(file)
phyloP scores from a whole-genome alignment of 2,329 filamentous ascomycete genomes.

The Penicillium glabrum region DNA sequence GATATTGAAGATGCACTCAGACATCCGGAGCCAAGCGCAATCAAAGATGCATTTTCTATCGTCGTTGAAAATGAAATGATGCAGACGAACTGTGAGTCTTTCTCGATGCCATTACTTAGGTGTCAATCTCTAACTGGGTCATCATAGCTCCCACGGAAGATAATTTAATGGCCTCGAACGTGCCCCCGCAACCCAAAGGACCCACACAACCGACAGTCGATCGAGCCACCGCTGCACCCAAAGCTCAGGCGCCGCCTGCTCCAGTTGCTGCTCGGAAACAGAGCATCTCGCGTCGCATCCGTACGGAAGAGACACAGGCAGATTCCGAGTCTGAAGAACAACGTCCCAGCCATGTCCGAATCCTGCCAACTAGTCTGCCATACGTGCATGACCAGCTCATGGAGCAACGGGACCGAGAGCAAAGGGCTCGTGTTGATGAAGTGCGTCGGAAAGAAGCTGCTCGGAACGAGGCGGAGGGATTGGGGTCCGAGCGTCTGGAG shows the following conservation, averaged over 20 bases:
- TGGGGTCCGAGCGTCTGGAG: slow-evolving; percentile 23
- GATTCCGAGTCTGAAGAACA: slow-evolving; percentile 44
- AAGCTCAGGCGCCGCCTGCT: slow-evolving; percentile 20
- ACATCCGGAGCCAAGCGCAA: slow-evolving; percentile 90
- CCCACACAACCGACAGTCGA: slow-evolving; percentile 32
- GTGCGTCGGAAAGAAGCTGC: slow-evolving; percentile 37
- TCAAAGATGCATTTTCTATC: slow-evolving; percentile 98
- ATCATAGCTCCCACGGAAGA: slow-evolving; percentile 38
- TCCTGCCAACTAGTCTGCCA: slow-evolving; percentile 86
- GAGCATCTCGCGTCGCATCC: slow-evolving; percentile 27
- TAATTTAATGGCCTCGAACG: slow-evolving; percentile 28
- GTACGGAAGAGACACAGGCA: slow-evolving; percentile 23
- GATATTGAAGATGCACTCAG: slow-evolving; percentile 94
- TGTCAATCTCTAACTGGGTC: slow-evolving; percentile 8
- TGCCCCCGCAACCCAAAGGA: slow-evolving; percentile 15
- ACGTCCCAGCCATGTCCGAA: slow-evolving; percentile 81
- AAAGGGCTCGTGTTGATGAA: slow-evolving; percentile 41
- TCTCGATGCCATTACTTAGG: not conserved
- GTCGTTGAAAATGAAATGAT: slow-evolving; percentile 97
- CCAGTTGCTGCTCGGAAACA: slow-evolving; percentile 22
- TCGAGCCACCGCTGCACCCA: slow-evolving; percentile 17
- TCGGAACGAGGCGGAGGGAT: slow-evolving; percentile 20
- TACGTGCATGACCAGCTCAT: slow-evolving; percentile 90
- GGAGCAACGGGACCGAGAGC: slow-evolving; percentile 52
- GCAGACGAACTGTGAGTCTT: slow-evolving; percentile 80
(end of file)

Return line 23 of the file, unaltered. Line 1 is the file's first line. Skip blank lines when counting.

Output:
- TCGAGCCACCGCTGCACCCA: slow-evolving; percentile 17